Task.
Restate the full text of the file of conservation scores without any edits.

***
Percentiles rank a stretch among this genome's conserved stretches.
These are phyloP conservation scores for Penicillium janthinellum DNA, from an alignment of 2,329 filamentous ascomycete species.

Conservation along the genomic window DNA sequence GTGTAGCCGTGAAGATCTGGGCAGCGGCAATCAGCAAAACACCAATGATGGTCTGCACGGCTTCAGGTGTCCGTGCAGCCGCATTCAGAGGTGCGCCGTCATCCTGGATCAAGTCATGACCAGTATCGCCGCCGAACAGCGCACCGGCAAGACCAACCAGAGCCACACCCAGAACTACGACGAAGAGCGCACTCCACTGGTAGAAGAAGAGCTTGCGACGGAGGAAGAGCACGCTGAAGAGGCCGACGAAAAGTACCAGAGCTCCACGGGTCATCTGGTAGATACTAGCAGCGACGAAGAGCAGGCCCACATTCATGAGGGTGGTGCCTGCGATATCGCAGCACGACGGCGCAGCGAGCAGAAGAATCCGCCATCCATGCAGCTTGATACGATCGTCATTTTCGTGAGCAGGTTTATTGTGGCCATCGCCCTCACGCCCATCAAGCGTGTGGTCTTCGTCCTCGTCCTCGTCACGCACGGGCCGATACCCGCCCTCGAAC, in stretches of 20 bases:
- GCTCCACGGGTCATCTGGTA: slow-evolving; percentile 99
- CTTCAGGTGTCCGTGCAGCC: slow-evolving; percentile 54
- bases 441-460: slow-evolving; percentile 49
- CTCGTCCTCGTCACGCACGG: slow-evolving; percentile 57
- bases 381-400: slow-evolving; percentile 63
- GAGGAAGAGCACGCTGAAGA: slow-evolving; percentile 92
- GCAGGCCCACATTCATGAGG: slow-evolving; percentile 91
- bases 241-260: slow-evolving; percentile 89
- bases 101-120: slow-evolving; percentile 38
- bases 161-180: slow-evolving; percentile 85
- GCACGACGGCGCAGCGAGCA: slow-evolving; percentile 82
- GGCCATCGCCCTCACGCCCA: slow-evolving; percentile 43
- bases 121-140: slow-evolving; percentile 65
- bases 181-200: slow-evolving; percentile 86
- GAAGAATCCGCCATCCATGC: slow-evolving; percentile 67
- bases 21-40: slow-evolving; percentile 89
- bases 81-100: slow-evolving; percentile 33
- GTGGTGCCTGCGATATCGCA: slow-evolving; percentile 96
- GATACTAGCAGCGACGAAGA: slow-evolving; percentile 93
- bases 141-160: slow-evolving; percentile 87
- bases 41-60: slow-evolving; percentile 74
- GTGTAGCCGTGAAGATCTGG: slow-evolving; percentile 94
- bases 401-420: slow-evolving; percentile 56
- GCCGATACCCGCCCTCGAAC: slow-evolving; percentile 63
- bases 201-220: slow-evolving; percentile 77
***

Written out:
Percentiles rank a stretch among this genome's conserved stretches.
These are phyloP conservation scores for Penicillium janthinellum DNA, from an alignment of 2,329 filamentous ascomycete species.

Conservation along the genomic window DNA sequence GTGTAGCCGTGAAGATCTGGGCAGCGGCAATCAGCAAAACACCAATGATGGTCTGCACGGCTTCAGGTGTCCGTGCAGCCGCATTCAGAGGTGCGCCGTCATCCTGGATCAAGTCATGACCAGTATCGCCGCCGAACAGCGCACCGGCAAGACCAACCAGAGCCACACCCAGAACTACGACGAAGAGCGCACTCCACTGGTAGAAGAAGAGCTTGCGACGGAGGAAGAGCACGCTGAAGAGGCCGACGAAAAGTACCAGAGCTCCACGGGTCATCTGGTAGATACTAGCAGCGACGAAGAGCAGGCCCACATTCATGAGGGTGGTGCCTGCGATATCGCAGCACGACGGCGCAGCGAGCAGAAGAATCCGCCATCCATGCAGCTTGATACGATCGTCATTTTCGTGAGCAGGTTTATTGTGGCCATCGCCCTCACGCCCATCAAGCGTGTGGTCTTCGTCCTCGTCCTCGTCACGCACGGGCCGATACCCGCCCTCGAAC, in stretches of 20 bases:
- GCTCCACGGGTCATCTGGTA: slow-evolving; percentile 99
- CTTCAGGTGTCCGTGCAGCC: slow-evolving; percentile 54
- bases 441-460: slow-evolving; percentile 49
- CTCGTCCTCGTCACGCACGG: slow-evolving; percentile 57
- bases 381-400: slow-evolving; percentile 63
- GAGGAAGAGCACGCTGAAGA: slow-evolving; percentile 92
- GCAGGCCCACATTCATGAGG: slow-evolving; percentile 91
- bases 241-260: slow-evolving; percentile 89
- bases 101-120: slow-evolving; percentile 38
- bases 161-180: slow-evolving; percentile 85
- GCACGACGGCGCAGCGAGCA: slow-evolving; percentile 82
- GGCCATCGCCCTCACGCCCA: slow-evolving; percentile 43
- bases 121-140: slow-evolving; percentile 65
- bases 181-200: slow-evolving; percentile 86
- GAAGAATCCGCCATCCATGC: slow-evolving; percentile 67
- bases 21-40: slow-evolving; percentile 89
- bases 81-100: slow-evolving; percentile 33
- GTGGTGCCTGCGATATCGCA: slow-evolving; percentile 96
- GATACTAGCAGCGACGAAGA: slow-evolving; percentile 93
- bases 141-160: slow-evolving; percentile 87
- bases 41-60: slow-evolving; percentile 74
- GTGTAGCCGTGAAGATCTGG: slow-evolving; percentile 94
- bases 401-420: slow-evolving; percentile 56
- GCCGATACCCGCCCTCGAAC: slow-evolving; percentile 63
- bases 201-220: slow-evolving; percentile 77